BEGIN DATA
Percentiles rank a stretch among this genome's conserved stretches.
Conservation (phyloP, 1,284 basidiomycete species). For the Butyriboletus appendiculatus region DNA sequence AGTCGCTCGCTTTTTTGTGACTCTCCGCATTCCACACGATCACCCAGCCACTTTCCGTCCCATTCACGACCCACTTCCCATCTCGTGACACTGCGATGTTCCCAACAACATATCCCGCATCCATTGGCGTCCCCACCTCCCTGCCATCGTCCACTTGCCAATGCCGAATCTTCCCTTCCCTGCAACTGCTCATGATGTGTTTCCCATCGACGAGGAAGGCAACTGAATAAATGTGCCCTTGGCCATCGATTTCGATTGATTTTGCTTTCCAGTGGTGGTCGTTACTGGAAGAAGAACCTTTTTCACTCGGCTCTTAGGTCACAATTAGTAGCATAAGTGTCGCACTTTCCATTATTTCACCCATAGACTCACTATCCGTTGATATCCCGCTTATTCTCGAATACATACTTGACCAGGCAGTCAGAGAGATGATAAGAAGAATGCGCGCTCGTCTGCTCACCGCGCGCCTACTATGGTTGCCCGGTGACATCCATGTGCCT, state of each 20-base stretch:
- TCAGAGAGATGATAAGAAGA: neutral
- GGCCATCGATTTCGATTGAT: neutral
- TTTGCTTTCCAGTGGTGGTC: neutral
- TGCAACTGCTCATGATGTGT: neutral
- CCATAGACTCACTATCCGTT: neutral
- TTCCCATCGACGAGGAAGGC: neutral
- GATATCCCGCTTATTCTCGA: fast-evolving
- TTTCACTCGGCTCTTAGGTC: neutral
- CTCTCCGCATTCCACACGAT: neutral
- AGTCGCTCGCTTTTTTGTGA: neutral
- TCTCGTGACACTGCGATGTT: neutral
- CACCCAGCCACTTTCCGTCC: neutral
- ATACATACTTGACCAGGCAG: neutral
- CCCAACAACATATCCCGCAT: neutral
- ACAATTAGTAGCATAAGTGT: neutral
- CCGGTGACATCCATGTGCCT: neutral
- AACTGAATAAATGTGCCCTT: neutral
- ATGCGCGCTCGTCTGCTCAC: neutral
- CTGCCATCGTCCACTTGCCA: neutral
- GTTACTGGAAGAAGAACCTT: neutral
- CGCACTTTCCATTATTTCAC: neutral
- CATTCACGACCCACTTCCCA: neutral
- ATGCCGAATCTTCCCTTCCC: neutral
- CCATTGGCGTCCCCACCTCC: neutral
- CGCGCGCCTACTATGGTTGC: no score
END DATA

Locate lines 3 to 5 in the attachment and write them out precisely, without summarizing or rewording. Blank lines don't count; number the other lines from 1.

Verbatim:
- TCAGAGAGATGATAAGAAGA: neutral
- GGCCATCGATTTCGATTGAT: neutral
- TTTGCTTTCCAGTGGTGGTC: neutral